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built by the Emperor Decius in 252 A.D. on the Aventine (Cassiod. ad a. 252; Chron. min. ii. 147: his consulibus (Gallo et Volusiano) Decius Romae lavacra publica aedificavit quae suo nomine appellari iussit; Eutrop. ix. 4: Romae lavacrum aedificavit; Chron. a. 354, i. 147: hoc imperatore thermae Commodianae (an evident error for Decianae) dedicatae sunt; Not. Reg. XIII; CIL xv. 7181: in Aventino in domo Potiti v. c. ad Decianas; cf. BC 1887, 266, 293; 1893, 240-241).

A partial plan of these thermae drawn by Palladio about 1600 was found by Lanciani in the Devonshire collection (portfolio 15, pl. 81; LR fig. 210), on which can be traced the outlines of the central hall, the beginning of the caldarium, and the dressing and lounging rooms on the sides, in the usual manner of the Roman baths. This main part seems to have measured about 70 by 35 metres, which shows that the whole complex of buildings was very large.

The site of the thermae was between the present churches of S. Alessio and S. Prisca, in the Vigna Torlonia, and Palladio's plan corresponds with the remains of foundation walls still existing under and around the casino of the vigna. Excavations on this site since the seventeenth century have resulted in the discovery of large halls with mosaic pavements and painted marble and stucco decoration (Bartoli, Mem. 125, 127, 129; Vacca, Mem. 90; Ficoroni, Mem. 22), of inscribed pedestals of statues erected during the fourth century by prefects of the city (CIL vi. 1159, 1160, 1167, 1192 (?), 1651 (?), 1672; BC 1878, 253-256; DE ii. 1478); and of works of art such as the infant Hercules in basalt and the relief of Endymion now in the Capitoline Museum (HF 807, 863; Cap. 219, 275).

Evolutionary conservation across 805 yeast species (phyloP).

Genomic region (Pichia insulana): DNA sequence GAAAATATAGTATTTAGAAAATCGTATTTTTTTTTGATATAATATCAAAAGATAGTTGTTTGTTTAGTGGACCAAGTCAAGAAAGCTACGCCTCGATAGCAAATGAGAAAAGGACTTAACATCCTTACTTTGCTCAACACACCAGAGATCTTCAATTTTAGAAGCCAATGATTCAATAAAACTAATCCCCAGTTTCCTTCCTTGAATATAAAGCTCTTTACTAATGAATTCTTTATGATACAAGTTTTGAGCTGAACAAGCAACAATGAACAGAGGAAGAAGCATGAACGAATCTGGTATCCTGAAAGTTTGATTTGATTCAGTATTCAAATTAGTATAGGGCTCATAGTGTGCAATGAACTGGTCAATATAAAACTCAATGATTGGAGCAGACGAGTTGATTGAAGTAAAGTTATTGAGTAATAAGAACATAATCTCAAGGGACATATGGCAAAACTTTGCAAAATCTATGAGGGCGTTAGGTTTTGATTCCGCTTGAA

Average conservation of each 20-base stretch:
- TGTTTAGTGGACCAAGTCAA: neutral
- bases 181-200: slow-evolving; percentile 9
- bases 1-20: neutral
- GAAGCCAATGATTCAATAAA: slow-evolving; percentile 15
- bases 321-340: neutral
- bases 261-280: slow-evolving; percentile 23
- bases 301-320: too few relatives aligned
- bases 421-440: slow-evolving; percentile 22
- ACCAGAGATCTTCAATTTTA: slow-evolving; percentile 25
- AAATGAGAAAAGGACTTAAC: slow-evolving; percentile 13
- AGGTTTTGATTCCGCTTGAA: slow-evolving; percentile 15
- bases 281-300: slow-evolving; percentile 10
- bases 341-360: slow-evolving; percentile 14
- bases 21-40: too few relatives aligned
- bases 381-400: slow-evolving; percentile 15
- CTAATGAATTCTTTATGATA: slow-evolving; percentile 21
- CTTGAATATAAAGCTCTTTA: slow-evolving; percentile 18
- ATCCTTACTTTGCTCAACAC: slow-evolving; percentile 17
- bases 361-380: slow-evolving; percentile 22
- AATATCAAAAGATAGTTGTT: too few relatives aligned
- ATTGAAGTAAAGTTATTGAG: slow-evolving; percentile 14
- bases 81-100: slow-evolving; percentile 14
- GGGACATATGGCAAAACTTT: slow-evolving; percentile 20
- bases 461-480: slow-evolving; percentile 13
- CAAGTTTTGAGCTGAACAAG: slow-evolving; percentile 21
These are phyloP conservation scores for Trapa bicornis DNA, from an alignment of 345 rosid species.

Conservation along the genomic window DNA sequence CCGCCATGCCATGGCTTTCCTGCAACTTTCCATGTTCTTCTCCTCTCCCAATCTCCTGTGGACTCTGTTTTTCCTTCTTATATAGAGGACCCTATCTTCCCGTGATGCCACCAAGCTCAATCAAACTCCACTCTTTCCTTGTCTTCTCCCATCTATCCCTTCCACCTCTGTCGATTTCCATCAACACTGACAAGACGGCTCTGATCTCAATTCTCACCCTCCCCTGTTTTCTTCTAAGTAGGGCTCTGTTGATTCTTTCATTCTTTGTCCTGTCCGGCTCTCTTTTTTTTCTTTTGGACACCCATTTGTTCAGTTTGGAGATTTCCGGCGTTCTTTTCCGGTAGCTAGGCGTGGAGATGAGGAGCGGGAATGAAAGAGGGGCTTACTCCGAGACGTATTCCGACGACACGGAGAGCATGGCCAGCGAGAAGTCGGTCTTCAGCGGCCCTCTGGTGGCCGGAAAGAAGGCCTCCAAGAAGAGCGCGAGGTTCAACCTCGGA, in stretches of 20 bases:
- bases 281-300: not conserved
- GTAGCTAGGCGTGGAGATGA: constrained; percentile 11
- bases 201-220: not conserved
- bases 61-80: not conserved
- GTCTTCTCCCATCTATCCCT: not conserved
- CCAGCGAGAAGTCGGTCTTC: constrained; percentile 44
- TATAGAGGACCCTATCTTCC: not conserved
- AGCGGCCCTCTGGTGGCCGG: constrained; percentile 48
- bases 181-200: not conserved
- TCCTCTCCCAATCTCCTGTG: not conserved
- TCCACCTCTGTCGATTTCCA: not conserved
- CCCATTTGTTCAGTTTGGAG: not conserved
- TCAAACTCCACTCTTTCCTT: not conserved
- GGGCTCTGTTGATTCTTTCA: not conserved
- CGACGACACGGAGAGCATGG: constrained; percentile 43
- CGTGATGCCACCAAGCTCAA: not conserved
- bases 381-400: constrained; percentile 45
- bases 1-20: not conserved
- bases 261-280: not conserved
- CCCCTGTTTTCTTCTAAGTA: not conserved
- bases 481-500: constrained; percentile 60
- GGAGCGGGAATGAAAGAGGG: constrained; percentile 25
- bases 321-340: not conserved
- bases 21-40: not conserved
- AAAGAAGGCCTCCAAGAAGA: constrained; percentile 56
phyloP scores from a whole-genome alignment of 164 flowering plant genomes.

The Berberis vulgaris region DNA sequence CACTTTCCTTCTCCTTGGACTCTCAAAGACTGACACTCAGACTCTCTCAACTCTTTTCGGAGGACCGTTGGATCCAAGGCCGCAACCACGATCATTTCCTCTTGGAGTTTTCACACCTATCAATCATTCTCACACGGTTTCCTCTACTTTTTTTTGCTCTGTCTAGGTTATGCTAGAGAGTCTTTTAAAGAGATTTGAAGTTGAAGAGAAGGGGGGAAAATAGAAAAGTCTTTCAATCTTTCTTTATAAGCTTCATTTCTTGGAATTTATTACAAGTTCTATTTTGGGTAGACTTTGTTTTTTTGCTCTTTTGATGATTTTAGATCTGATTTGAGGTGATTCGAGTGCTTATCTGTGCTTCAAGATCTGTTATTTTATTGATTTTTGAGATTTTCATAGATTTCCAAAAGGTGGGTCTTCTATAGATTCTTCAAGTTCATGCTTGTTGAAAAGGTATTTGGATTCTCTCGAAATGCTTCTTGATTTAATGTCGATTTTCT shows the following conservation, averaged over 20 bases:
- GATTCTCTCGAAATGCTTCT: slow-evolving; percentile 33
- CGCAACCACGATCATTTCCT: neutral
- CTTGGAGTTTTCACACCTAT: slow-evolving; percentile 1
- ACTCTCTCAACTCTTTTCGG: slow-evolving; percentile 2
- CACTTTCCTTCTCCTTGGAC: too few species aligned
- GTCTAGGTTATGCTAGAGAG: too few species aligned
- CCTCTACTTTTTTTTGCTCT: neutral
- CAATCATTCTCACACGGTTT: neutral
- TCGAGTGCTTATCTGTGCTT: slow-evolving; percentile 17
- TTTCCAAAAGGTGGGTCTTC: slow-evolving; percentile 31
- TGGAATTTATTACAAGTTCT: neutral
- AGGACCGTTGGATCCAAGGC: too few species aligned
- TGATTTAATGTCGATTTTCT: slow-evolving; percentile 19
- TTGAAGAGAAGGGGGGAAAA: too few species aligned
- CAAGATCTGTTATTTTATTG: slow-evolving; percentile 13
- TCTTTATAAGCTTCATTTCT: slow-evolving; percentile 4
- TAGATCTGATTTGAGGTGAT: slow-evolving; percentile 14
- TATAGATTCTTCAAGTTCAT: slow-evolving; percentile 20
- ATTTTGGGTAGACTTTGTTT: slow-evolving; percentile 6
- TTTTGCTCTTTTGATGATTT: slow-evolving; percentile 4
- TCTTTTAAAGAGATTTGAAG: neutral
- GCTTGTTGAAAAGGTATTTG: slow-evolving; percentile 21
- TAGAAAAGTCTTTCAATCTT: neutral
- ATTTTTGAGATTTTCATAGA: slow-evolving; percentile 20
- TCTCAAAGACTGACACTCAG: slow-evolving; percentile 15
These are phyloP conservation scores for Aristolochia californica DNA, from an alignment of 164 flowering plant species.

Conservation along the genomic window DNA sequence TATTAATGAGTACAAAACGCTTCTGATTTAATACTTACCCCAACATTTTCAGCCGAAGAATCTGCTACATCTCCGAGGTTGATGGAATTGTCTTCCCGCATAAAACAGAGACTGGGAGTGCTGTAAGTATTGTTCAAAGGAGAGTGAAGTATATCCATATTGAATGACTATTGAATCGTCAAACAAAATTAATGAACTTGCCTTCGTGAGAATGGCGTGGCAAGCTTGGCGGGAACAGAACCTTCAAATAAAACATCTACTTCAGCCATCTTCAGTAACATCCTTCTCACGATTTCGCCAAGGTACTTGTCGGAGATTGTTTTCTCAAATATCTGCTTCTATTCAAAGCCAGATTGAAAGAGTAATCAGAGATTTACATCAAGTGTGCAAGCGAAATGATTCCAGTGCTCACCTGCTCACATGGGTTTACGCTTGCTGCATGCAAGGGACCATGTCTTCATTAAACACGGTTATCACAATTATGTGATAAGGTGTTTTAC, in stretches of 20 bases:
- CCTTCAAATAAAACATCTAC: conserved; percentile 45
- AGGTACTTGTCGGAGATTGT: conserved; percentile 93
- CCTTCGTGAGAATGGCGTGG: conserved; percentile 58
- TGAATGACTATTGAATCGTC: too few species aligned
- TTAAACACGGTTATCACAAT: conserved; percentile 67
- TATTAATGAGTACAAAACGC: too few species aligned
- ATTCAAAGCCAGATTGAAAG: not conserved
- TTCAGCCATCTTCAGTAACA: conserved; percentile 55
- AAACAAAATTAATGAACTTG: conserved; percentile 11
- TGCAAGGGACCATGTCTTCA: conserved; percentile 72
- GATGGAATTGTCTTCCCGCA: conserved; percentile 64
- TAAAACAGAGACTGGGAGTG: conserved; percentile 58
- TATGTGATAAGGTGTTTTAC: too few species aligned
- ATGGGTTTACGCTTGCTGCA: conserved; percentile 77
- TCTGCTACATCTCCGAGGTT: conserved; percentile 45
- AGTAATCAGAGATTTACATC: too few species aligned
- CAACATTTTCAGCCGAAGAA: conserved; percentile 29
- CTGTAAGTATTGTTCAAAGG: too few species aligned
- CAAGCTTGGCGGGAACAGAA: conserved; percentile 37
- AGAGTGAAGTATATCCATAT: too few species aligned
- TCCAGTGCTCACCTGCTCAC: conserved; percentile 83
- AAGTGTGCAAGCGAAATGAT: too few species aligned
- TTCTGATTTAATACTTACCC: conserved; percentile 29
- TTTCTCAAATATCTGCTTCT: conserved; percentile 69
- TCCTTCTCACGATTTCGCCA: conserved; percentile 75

For these excavations and their literature, see LS iii. 143-144; LR 544-546; Merlin 316-317, and especially App. Nos. 3, 6, 8, Ir, 12, 34, 37; for the thermae in general, HJ 163-164; LF 34; BC 1914, 348-349; RE iv. 2269-2270.

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252 AD (1)
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